Tomas van Houtryve – Behind Communism’s Curtain


Two decades ago, the Soviet Union collapsed and the Cold War ended. Communism was declared dead. And many of you will remember that on November 9, 2009 Europe threw a huge party at the Brandenburg gate. World leaders were there, including Nicolas Sarkozy, Hillary Clinton and Mikhail Gorbachev. There were fireworks and one thousand giant dominoes were knocked down to celebrate the fall of the Berlin Wall 20 years ago. On that very same day, I was in a dusty Chinese mountain town known as Yan’an. I watched as young Chinese actors in historical uniforms reenacted a battle between Maoist revolutionaries and the Kuomintang. In this display, it was the communist forces who were victorious. Here, a world apart from the events in Berlin, the birth of communism was being celebrated, not its death. Over the past seven years, I’ve been exploring this world apart with my camera. It turns out that the areas of our planet which are under Communist Party rule and where the Communist Party has managed to survive and adapt to the 21st century are far more vast and varied than most of us imagine. Let’s put it in numbers: Since the end of the Cold War, seven countries across three continents the Communist Party has managed to hold on to power. That’s a total population of 1.47 billion people, with a majority living in China. Or, to put it another way: 1 in 5 people on this planet currently live under Communist Party rule. And when I sought to take photographs of Maoist revolutionaries during the 21st century, I didn’t need to settle for a historical reenactment. In Nepal, communist rebels following Mao Zedong’s playbook led a bloody revolution which toppled the country’s monarchy in 2008. 13,000 people were killed in the brutal civil war between the Maoists and the Royal Nepal Army. Much of the fighting followed sort of a cruel pattern of cat-and-mouse attack which took place in rural villages. Thousands of people were disappeared in the middle of the night. And it was really the civilian population who bore the brunt of the violence. Take the example of this man, whose name is Sundar Chaudary. He was born a slave and for the first 30 years of his life he was a slave. Like his father and grandfather, and one of the other speakers at this forum, Urmila Chaudary, he was born indentured to a high-caste landlord, and he was forced to work 18-hour days. After years of pressure, Nepal’s government finally acted to ban bonded labor. Eventually Chaudary and thousands of other families were freed. He had the chance to start a normal life. He built a small, thatched-roof home for his family and began to work his own land. Then in the middle of the night, a band of Maoist rebels planted a communist flag on his land. Early in the morning, a patrol of Royal Nepal Army troops passed by and demanded that he take out the flag. The flag pole was rigged to a mine, and it exploded in his face. For the Maoists, Nepal’s horribly unjust pecking order was a call to arms. Yet many times their tactics, which included using forced labor to build roads or conscripting child soldiers, were as harmful as the injustices that they were fighting against. The communist regimes that I visited during this project revealed time and again how their original pursuit of equality could be abandoned —or maintained as a mere façade—leaving power, or the pursuit of power, as an end in itself. And we should never forget the consequences of totalitarian power. Experts estimate that 20th century communist dictators—including Mao, Stalin and Pol Pot— killed over 85 million people with a legacy of gulags, and famines, and purges. North Korea’s Kim dynasty has carried forward that ideology, and its devastating consequences into the 21st century. Chillingly, North Korea has managed to do this behind a veil of total secrecy. When famines struck the Horn of Africa, our media was filled with images of hungry people and appeals from aid organizations. Yet when a million people were killed in North Korea, no images made it to the outside world. And North Korean officials kept aid organizations at arm’s length. In addition to that, North Korea has also managed to hide from the world its vast system of forced labor camps, which are estimated to hold upwards of 200,000 people. And not only do they hide their human rights abuses from the rest of the world, but they inundate their own population with hate-filled xenophobic propaganda and they paint a god-like image of their leaders. The result of all this is a paranoid, where neighbors and family members are encouraged to spy and snitch on each other to prove their loyalty. There’s a lack of individualism, there’s a massive cult of personality. By keeping people in the dark about the true nature of totalitarian communist rule, the ideology has maintained an uncanny popularity over the years. Artists, compassionate intellectuals, and normal people have cheered on the Communist Party, people ranging from Pablo Picasso to Charlie Chaplin to Jean-Paul Sartre to Ernest Hemingway. For many people exploited by capitalism, it has been hard to imagine or remember that another system could be worse. Take, for example, Moldova. In 2001, voters, including women like this one in the picture, democratically elected the Communist Party back in power. Moldova is a small landlocked country, which borders the European Union, and for years has struggled in the volatile world of global capitalism. Nostalgia for the stability and super-power status of the Soviet Union ran high. The spell lasted all the way until April 2009, when there was another batch of elections, and the Communist Party won again. But this time they were accused of electoral fraud. Students stormed the parliament in disgust, and they burned symbols of the Communist Party. Eventually fresh elections were held again, and eventually a coalition of pro-European Union parties were elected, and hold power today. Cuba is also nostalgic for this previous era of Soviet power, and they remain doggedly attached centrally planned economic model of the Soviet Union. Despite the fact that this economic model has had a disastrous performance record everywhere else in the world, the Cuban regime uses the long-running stubborn US embargo as the ideal pretext for deflecting any and all scrutiny and criticism away from the Communist Party’s policies. But the model that is far more common today is a new breed of state-backed capitalism which was perfected in China and adopted in Laos and Vietnam. Communist Party officials and big businesses work together hand-in-glove. So these countries have joined the free market but not in a way that was predicted. The CEO’s of all of China’s big companies in strategic sectors are members of the Communist Party, hand-picked by top officials for their party loyalty. These businesses, which are boosted with authoritarian steroids, perform very well on the global stage, often with the participation of foreign investors. But back home, the inequalities and damaging aspects of capitalism now flourish. When people criticize mining projects, pollution, or unfair working conditions they are often treated in the same harsh manner by authorities as political dissidents. And nowhere is that as true as in Laos. Laos opened up its first stock market, which you can see in the background here, in the beginning of last year. And there is a string of glitzy new casinos near the banks of the Mekong river. But deep in the jungles of Laos, it is as if the Cold War never ended. There, ethnic Hmong people are living in hiding, constantly in fear of attacks by the Lao People’s Army. Why? Because the Hmong collaborated with firsty the French and then American forces during the Vietnam War. When the U.S. was defeated and the communist forces took over Laos in 1975, they continued hunting the Hmong, and it’s a practice which endures to this day. The Hmong eek out their existence in the jungle by scavenging for roots. They move their makeshift camps every few weeks to avoid detection. And when they are discovered by army patrols, it is often the slowest and the weakest who are gunned down before they can flee into the brush. For these ethnic Hmong, who still live in the cross hairs of a Communist regime, it would never cross their minds to tell you that communism is dead.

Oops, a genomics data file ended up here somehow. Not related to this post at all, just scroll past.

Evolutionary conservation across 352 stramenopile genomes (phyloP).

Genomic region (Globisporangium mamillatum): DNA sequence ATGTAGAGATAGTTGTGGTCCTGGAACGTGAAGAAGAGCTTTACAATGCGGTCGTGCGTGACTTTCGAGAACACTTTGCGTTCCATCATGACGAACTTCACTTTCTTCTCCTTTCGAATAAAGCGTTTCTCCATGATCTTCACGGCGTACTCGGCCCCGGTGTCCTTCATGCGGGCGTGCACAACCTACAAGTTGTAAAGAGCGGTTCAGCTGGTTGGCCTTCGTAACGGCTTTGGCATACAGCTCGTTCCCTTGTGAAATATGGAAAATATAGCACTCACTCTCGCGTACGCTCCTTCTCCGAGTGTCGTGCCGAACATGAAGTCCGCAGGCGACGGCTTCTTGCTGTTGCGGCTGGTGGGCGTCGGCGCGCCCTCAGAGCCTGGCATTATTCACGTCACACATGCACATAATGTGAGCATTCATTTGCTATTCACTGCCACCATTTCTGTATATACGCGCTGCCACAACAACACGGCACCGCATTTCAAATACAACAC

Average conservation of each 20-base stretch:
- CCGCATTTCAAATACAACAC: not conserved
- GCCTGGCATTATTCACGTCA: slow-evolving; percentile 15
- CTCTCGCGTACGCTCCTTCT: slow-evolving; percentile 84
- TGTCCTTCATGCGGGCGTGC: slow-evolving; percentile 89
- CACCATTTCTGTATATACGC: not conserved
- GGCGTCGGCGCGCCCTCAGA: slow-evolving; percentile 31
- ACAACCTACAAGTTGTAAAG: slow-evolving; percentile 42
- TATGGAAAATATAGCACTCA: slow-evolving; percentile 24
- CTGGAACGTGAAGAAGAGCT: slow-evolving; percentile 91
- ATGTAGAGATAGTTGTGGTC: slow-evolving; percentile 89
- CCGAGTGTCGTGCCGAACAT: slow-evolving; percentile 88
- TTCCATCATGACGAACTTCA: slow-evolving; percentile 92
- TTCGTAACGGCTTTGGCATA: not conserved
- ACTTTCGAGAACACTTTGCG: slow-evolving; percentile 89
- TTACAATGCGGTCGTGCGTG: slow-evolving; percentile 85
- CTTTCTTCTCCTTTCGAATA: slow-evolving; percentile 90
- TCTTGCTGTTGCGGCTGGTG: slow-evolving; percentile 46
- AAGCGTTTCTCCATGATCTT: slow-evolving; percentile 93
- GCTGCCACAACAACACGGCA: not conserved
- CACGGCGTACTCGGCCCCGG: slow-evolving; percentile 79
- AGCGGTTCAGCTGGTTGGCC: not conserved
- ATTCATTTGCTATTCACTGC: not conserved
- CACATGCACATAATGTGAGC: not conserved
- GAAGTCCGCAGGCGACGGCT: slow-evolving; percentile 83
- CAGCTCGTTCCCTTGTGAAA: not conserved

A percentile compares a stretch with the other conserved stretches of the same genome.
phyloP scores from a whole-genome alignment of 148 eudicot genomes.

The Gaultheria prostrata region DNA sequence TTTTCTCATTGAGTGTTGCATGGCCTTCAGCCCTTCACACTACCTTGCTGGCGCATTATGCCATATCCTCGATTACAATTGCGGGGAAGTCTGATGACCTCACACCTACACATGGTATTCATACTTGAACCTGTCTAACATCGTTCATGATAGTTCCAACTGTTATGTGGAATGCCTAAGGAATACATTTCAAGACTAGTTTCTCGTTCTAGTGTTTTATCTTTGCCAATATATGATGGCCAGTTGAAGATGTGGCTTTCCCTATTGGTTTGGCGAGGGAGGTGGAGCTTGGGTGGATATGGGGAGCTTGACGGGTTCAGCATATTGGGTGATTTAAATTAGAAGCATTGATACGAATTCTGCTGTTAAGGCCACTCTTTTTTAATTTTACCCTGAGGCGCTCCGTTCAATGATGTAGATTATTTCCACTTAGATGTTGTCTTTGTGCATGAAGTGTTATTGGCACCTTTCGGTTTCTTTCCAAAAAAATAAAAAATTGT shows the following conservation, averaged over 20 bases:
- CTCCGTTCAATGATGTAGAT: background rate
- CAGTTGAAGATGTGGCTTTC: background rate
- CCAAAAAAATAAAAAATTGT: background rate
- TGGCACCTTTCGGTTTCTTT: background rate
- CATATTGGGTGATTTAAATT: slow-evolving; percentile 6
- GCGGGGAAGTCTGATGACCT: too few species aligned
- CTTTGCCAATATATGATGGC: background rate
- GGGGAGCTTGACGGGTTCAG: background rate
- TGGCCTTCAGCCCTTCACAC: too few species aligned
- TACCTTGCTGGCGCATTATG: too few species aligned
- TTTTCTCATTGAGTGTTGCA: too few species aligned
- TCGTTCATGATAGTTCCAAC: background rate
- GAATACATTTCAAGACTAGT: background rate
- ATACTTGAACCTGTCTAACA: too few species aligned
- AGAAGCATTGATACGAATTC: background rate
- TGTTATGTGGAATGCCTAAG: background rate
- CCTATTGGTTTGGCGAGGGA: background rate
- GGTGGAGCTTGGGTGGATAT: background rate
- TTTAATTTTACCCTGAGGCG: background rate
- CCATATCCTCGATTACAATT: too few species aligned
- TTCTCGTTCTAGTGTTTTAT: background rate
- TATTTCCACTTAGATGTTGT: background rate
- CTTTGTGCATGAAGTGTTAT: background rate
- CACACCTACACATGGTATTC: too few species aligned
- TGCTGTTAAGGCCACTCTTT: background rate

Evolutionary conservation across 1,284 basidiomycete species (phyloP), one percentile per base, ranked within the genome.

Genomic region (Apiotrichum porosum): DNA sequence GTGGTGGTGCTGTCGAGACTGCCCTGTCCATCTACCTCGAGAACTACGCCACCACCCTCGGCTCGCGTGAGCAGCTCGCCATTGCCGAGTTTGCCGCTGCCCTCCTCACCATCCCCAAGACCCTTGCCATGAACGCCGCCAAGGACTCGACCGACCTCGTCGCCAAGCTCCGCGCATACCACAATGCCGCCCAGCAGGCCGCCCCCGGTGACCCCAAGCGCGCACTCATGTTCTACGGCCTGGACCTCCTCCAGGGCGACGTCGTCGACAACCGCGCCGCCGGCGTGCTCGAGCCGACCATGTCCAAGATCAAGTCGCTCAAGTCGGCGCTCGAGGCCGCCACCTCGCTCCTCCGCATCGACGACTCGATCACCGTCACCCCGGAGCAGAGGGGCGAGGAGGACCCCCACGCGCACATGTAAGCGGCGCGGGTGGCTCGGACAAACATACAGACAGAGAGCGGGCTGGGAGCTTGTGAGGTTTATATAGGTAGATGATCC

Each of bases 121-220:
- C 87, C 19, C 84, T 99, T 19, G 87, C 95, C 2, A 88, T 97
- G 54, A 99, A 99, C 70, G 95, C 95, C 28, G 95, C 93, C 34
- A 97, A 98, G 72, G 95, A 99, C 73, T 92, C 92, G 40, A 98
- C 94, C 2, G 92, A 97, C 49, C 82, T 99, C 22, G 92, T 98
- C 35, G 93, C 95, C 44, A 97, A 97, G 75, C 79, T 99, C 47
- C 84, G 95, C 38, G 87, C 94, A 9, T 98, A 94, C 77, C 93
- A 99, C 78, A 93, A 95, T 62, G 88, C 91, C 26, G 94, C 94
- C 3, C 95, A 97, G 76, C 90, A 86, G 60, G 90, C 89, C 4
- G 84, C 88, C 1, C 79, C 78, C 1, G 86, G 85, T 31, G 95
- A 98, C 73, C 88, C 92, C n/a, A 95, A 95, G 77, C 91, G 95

6 comments

I'd say he is exaggerating the "vast" spread of Communism. Most of these 1.47 billion people live in the same part of the world: China, North Korea, Vietnam & Laos. Nepal is also adjacent to China, and it's not yet certain it will become a dictatorship. In Moldova the communists are out of power, in Cuba they are on the way out.

North Korea is not communist, admittedly. They removed Marxist references from their constitution, and although they still sympathize with communist countries and probably don't consider it an insult, it'd be inaccurate to call them communist.